Lacquer comes in two types. Modern automotive finishes are acrylic lacquers. Old style lacquer is a nitro-cellulose based product. The old style is harder and polishes better than the new acrylics. However, it is supseptable to aging in sunlight. Acrylic lacquers are generaly available from automotive paint suppliers and will be labeled "For Professional use only". The solvent (thinner) contains benzene among other things and must be used with plenty of ventilation. It is also highly flamable. Nitro-cellulose lacquer is available from musical instrument makers supply houses and wood working suppliers. I use Stewart-McDonald Guitar Makers Supply. The same warnings apply.

Both materials should be applied by spraying but they can also be dipped. They generaly dry too fast to brush.
   - guru - Tuesday, 12/11/01 05:00:29 GMT

Judith Evans-- Shire Publications Ltd., Cromwell House, Church Street, Princes Risborough, Aylesbury, Bucks, HP17 9AJ, UK, puts out a series of scores of small booklets on the crafts, including the village blacksmith and chainmaking, fascinatingly illustrated, well-written with lengthy lists of pertinent museums. History of the British Iron and Steel Industry from c. 450 B.C. to A.D. 1775, by H.R. Schubert, London, Routledge & Kegan Paul, 1957, 445 pp., is solid gold, will get you orientated with lots of stuff on smithing. The Blacksmith's Source Book an annotated bibilography by James Fleming, Southern Illinois University Press, Carbondal and Edwardsville, 1980, 204 pp. is comprehensive listing of books on the subject, including several on the history of British ironwork and smiths. Your own British Artist Blacksmiths' Association has a website and a kind and helpful webmaster. Post your query there on the notices page and you'll be inundated. Tools and Weapons by W.M. Flinders Petrie, London, British School of Archaeology in Egypt, University College, Gower Street, W.C., 1917 will show you vividly there's nothing much new under the sun when it comes to smiting implements of work and death. (Petrie's treasures will a small museum at the University. Not much iron, but worth a visit.) Don't forget the British Museum, which has tons of armor and blades, and an illuminating display depicting how hammering ore begat iron wayyyy back in the age of the stone anvils.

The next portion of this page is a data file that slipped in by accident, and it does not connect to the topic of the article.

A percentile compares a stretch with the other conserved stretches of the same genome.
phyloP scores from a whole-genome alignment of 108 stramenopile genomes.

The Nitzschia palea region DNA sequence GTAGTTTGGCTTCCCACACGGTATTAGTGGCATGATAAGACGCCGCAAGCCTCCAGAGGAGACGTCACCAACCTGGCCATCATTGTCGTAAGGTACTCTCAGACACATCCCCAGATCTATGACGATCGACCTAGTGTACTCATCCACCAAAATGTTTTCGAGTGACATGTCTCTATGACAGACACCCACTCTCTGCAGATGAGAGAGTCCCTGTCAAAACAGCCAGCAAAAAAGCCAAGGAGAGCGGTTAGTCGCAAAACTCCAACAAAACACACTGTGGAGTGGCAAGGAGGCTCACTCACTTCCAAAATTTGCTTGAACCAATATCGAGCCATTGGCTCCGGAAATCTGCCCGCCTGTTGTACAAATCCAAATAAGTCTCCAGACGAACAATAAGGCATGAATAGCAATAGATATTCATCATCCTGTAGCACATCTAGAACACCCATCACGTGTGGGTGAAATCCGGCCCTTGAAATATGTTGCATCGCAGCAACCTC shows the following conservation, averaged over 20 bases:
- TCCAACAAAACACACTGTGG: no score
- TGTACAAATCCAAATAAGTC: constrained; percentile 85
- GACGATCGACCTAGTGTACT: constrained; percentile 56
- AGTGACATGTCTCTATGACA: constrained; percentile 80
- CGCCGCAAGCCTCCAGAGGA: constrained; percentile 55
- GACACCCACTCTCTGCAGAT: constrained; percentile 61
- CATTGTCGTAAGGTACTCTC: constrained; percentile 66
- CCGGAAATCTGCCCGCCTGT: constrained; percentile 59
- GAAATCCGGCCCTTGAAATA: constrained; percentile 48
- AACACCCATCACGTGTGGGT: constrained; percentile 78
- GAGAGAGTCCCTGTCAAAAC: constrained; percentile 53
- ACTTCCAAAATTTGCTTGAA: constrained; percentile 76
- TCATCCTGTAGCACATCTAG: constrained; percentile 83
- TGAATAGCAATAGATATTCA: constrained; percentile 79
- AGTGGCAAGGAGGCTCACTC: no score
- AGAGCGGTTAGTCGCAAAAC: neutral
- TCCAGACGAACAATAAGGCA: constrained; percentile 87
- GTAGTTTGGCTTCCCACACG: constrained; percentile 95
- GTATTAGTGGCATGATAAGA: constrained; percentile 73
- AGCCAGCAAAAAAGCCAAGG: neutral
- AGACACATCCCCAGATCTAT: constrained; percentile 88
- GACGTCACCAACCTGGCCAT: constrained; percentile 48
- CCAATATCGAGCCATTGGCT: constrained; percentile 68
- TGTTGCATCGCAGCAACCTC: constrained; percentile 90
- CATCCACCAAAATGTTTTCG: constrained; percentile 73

Goods Inward - Tuesday, 12/11/01 05:02:57 GMT

Judith Evans-- another book worth looking at if you want a how-to on forging (and it has not changed much since those Romans whose handiwork Petrie shows, or since Moxon's time) is The Blacksmith's Craft, published by Britain's Council for Small Industries in Rural Areas and Macmillan in 1952, 104 pp. If you tire of writing about smiting and poetry, with just this little book, a hammer and an anvil and some coal you can-- with some practice-- make a living making poetry in iron.
   Goods Inward - Tuesday, 12/11/01 05:25:38 GMT

Where can I find a blacksmithing apprenticeship in New England? I have approximately two years experience and I want to pursue my ironwork a lot further. Thanks
   Ben Gibson - Tuesday, 12/11/01 13:26:47 GMT

Ben. Where-abouts in New England? There is an organization in New Hampshire called New England Blacksmiths that could be of help. http://www.neb.abana-chapter.com/
   Gronk - Tuesday, 12/11/01 13:59:29 GMT

Judith, "Under the shedding sprussnut tree...". Longfellow's renowned poem comes to mind. The title, "The Village Blacksmith", has been used usurped as the titles of two 20th century books, both probably out of print. They may be useful for your dissertation, however. One, by the illustrator, Aldren Watson, shows 19th century smithing methods. The other, a British book by David Webber, is a wonderful treatise, chock full of lore and tales re blacksmithery. Webber's book may open some doors for you, especially with regard to literature. It doesn't tell you how to make a damn thing. What a relief!
   Frank Turley - Tuesday, 12/11/01 14:46:32 GMT

Goodmorning Guru,
finally finished building my first gasser. The design is a steel shell lined with refractory cement. forge chamber is 4" high x 8" wide by 12" deep, closed back. The upper corners are beveled so the chamber resembles a half octagon shaped cave 12" deep. I'm useing two Ron Reil type venturi burners that are mounted in the beveled corners so they point into the chamber at about 45°. They are offset so the don't face each other. I have the front opening covered with a brick that has three 1" holes. The problem is that i'm not building up any heat. After 20+ minutes a piece of 1/4"round steel placed thruogh one of the 1" holes is barely cherry red. a piece of 1/2" round isn't even still black. I'm getting good blue flame with a good steady "roar" from both burners with flame even extending from the holes. Whats wrong? should I be covering the front opening? not sure of the gas pressure (need gauge) but I'm running from a 100# tank through a regulator made for LP & rated for 0-30 psi. 1/4" lines. I understand the problem of diagnosnics on something you can't see so I've included as much info as I can think of that would be relevant. I appreciate any and all input. Thanks, Scott "Dodge" Scheer